Preeclampsia: Can I Lower My Risk?
Your doctor may have told you you're at higher risk for preeclampsia. Just the sound of this word may be intimidating. But with your doctor's help, dealing with this risk should be much less scary.
What Is Preeclampsia?
Also known as toxemia, preeclampsia occurs if your blood pressure rises higher than 140/90 mm Hg after week 20 of your pregnancy and you also have protein in your urine because of stress on your kidneys.
This condition could seriously hurt you and your baby. If you don't receive treatment, it can harm your brain, kidneys, and liver. You can also develop eclampsia, which can put both your lives at risk.
It may ease your mind to know you can greatly reduce the risk of preeclampsia by going to all your prenatal appointments. In fact, most pregnant women who have preeclampsia have healthy babies.
Learn why you are at risk and what you can do to have the safest pregnancy possible.
Why Am I at Increased Risk?
Up to 8% of pregnancies are affected by preeclampsia.
Your risk for developing preeclampsia is greater if you have a history of:
- High blood pressure before pregnancy
- Preeclampsia or high blood pressure during a past pregnancy
- Diabetes or kidney disease
- An autoimmune disorder such as rheumatoid arthritis, scleroderma, or lupus
You are also at increased risk if you:
- Are a teen or older than age 40
- Were obese before you got pregnant
- Are African-American
- Are having your first baby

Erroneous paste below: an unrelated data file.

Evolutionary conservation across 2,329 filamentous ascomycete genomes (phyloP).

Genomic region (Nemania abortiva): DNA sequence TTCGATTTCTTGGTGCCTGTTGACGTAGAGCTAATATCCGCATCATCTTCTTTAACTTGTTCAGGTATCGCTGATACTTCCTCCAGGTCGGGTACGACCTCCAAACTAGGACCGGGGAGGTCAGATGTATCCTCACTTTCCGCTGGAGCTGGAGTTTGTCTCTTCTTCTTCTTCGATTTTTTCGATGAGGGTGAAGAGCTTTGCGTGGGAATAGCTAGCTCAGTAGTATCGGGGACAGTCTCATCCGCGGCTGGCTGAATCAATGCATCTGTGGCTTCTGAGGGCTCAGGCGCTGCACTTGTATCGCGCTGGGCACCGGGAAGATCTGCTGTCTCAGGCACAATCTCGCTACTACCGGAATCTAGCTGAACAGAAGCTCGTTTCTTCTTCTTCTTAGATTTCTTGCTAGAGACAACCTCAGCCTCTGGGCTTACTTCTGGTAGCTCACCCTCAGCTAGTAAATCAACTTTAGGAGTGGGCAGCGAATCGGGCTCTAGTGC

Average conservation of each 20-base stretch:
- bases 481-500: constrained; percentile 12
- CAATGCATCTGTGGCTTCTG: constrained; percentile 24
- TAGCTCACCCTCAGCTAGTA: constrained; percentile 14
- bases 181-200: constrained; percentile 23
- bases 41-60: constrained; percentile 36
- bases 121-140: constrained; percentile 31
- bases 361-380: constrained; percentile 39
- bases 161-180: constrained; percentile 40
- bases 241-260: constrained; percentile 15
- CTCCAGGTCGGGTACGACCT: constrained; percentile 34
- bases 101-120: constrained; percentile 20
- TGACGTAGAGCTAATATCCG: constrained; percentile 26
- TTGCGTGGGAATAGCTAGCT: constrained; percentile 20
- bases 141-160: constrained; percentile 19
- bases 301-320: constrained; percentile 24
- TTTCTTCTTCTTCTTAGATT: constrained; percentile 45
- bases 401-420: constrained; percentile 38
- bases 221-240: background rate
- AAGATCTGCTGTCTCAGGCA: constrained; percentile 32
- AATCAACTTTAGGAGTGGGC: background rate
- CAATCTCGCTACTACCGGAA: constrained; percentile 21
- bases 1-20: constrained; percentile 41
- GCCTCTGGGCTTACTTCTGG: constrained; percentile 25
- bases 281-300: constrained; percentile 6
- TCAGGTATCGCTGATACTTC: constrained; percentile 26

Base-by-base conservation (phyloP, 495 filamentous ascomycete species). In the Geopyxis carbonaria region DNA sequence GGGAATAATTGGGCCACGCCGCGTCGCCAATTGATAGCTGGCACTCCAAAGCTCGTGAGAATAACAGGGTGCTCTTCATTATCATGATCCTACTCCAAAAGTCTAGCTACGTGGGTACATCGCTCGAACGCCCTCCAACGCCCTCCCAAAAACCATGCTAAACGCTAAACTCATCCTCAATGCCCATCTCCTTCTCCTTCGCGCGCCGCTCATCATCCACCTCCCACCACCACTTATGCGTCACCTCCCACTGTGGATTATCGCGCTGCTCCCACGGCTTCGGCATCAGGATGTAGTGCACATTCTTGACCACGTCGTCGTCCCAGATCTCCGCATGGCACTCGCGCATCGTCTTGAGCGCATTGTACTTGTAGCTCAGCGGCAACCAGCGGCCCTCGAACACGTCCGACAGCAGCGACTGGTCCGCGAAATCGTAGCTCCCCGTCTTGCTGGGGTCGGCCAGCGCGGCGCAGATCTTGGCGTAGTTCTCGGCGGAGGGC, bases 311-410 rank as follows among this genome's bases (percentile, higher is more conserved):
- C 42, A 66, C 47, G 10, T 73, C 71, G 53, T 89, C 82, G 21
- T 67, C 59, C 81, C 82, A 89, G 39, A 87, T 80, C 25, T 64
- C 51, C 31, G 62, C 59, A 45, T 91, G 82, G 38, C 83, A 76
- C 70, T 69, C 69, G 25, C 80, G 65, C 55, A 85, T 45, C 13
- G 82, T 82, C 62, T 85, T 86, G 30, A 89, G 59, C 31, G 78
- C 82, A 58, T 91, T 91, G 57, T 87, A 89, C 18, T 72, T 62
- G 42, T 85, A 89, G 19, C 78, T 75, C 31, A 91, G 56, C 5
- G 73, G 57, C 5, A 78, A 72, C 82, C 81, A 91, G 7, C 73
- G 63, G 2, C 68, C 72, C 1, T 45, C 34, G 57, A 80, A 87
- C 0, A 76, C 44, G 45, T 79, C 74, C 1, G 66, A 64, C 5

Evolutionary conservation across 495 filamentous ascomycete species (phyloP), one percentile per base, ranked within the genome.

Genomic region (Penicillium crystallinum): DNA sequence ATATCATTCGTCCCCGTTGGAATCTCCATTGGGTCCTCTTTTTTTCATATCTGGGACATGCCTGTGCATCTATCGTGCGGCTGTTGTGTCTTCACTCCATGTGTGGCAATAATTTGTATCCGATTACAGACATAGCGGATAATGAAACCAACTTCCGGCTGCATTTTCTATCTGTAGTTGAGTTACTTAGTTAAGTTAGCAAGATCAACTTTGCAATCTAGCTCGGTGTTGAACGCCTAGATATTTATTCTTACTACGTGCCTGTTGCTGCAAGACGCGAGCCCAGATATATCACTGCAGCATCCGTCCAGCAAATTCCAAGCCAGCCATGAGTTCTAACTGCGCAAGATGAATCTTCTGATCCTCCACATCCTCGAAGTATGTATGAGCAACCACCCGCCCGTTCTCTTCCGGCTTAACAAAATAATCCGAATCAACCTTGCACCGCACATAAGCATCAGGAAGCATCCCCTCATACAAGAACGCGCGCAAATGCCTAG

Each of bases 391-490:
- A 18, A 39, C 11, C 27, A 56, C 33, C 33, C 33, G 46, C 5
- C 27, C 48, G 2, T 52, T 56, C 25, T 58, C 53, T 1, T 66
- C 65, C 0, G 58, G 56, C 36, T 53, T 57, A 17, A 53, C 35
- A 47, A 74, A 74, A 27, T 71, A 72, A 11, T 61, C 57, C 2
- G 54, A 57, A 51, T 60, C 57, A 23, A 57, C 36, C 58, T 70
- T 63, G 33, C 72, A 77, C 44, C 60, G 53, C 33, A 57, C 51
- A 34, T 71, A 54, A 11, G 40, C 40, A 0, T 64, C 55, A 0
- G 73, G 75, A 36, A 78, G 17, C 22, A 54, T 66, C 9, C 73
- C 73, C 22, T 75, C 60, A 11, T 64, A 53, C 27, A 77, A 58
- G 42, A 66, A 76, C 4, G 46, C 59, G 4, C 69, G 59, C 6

- Are carrying more than one baby
Can I Prevent Preecclampsia?
You can't prevent preeclampsia, but doctors are researching ways to prevent it. One study shows that eating food bars containing the amino acid L-arginine and antioxidant vitamins lowered the risk of preeclampsia in high-risk women. Another study shows that overweight or obese women who gained fewer than 15 pounds during pregnancy had a lower risk for preeclampsia. Be sure to discuss this with your doctor before making any changes.
What Else Can I Do?
Taking the following steps may help reduce the risks of serious problems related to preeclampsia. Staying on top of your symptoms can also alert your doctor to any need for an early delivery.
Go to prenatal visits. The best way to keep you and your baby healthy throughout your pregnancy is to go to all your scheduled prenatal visits so your doctor can check your blood pressure and any other signs and symptoms of preeclampsia.
Throughout your pregnancy, your doctor will check:
- Your blood pressure
- Your blood
- Levels of protein in your urine
- How your baby is growing
Track your weight and blood pressure. If you had high blood pressure before you were pregnant, be sure to tell your doctor at your first appointment. Your doctor may want you to track your weight and blood pressure in between visits.
Ease blood pressure. To help ease your blood pressure, you doctor may recommend taking extra calcium or aspirin, or lying on your left side when you rest.